The state overseer of Long Island’s troubled Hempstead school district says the district is making “solid progress in every area.” At the same time, he’s warning of a “very serious” financial outlook due to a projected increase in the number of Hempstead school children attending charter schools—which would indicate parents don’t actually think progress is occurring.
The mixed assessment is part of the most recent quarterly report from Jack Bierwirth, a retired longtime Long Island school superintendent assigned by the state two years ago to try and straighten out the educational and managerial mess in the 7,300-student Hempstead district.
The problems in Hempstead are similar to many of the state’s urban school districts: too many students failing to meet grade level state academic standards, fiscal imbalances and inadequate leadership. The appointment of a monitor can highlight problems, but he ultimately is not equipped by the state to solve them.
Hempstead doesn’t have a permanent superintendent of schools or assistant superintendents in key areas. The inability to fill such positions is a sign of the district’s continuing dysfunction.
The district’s student outcomes on state standardized assessments in English and math, administered in grades 3-8, continue to be poor. In 7thgrade, for example, only 13 percent of the students met or exceeded state standards in both subjects this past school year. For elementary grades, only about one-third of the students met standards, with little positive change from recent years.
This does not indicate “significant progress” as the report claims. Rather, there remains an academic crisis in Hempstead that two-thirds or more students in elementary and middle school are not at grade-level reading and math.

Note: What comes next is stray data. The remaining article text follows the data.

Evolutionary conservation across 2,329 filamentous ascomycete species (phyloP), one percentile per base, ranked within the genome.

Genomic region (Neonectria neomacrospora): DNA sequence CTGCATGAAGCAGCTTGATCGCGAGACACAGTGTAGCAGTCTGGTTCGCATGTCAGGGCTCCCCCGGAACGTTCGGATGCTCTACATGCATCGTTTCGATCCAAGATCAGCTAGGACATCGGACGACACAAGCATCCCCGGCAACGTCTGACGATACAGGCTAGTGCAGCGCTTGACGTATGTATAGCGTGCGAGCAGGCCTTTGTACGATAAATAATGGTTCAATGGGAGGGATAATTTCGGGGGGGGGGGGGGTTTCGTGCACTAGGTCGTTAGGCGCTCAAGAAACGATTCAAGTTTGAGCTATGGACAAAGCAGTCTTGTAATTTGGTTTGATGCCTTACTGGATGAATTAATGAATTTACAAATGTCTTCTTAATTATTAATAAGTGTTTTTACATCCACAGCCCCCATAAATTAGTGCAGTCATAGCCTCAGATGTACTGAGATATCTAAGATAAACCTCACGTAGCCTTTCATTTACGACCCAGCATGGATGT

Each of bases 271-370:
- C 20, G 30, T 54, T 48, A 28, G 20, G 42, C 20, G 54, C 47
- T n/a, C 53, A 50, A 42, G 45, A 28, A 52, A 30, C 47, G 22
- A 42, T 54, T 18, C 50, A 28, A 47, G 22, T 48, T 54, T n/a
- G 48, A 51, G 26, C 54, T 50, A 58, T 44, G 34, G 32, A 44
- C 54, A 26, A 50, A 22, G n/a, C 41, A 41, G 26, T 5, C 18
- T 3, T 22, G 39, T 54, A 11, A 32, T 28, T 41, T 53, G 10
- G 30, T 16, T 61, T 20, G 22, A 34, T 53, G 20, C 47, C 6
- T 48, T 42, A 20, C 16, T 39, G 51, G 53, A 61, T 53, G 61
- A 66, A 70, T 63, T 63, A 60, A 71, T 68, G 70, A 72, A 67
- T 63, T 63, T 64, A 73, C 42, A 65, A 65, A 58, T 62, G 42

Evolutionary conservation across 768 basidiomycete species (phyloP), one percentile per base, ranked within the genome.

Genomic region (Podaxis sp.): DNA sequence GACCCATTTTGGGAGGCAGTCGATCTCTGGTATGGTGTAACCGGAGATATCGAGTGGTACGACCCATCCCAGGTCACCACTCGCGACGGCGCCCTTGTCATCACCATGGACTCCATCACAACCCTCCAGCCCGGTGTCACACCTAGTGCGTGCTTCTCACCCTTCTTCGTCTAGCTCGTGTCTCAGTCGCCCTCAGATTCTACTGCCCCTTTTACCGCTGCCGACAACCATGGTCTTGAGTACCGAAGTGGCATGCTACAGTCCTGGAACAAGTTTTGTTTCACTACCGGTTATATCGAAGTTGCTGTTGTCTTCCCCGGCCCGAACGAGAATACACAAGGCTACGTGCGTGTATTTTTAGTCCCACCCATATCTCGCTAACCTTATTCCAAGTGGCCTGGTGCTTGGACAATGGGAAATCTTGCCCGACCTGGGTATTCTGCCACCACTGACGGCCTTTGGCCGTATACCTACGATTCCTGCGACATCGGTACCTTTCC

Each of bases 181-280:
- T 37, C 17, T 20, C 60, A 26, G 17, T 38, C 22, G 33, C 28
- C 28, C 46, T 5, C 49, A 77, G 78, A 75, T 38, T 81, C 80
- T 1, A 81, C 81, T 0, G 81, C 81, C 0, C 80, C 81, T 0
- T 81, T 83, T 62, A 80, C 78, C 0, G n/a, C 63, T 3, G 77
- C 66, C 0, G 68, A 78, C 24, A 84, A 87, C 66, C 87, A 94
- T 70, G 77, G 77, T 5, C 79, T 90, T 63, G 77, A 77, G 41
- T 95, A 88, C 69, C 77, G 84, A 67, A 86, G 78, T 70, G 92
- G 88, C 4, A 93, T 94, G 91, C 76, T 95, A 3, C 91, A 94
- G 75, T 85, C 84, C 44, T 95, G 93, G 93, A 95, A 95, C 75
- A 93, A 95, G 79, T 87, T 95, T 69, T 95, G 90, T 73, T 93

Bierwirth projects more Hempstead students will enroll in charter schools that will result in $11 million in added cost to the district in the next two years, requiring “substantial cuts” to accommodate.
Nowhere does Bierwirth explain how he calculated the $11 million figure. For example, he didn’t share specifics of his assumptions about charter school enrollment growth. For every charter school pupil, the district currently pays tuition of $19,578 (about two-thirds of Hempstead’s total per-expenses). Bierwirth also didn’t specify the estimated cost of required bus transportation for those additional students, which would also be included in such an estimate.
Based on expected enrollment figures provided by the Education Department and the SUNY Charter Schools Institute, however, it looks like Hempstead will incur something closer to between $3 and $4 million in added charter expenses by the 2021-22 school year—a lot less than $11 million. Unfortunately, based on Bierwirth’s report, Newsday recently highlighted the $11 million figure, which gives Hempstead property owners the erroneous impression that charter schools are threatening to drive up their taxes.
There are four charter schools in Nassau County that educate Hempstead students, all of which produce much better academic outcomes than Hempstead on annual state assessments. Two of them are increasing enrollment levels in the next two years by fewer than 300 students. Students from Hempstead will comprise part, but not all, of this enrollment growth since the Uniondale charter is located in the Uniondale School District where its resident students get admission preference over non-residents.
The very existence of charter schools in or near Hempstead reveals two major issues: the state felt compelled to approve them for Hempstead parents as an alternative to the district public schools; and many Hempstead parents continue to respond by enrolling their children.
Until the Hempstead School District resolves its leadership and academic crisis, charter schools will continue to be an appealing solution, not the problem, for parents eager for an educational alternative.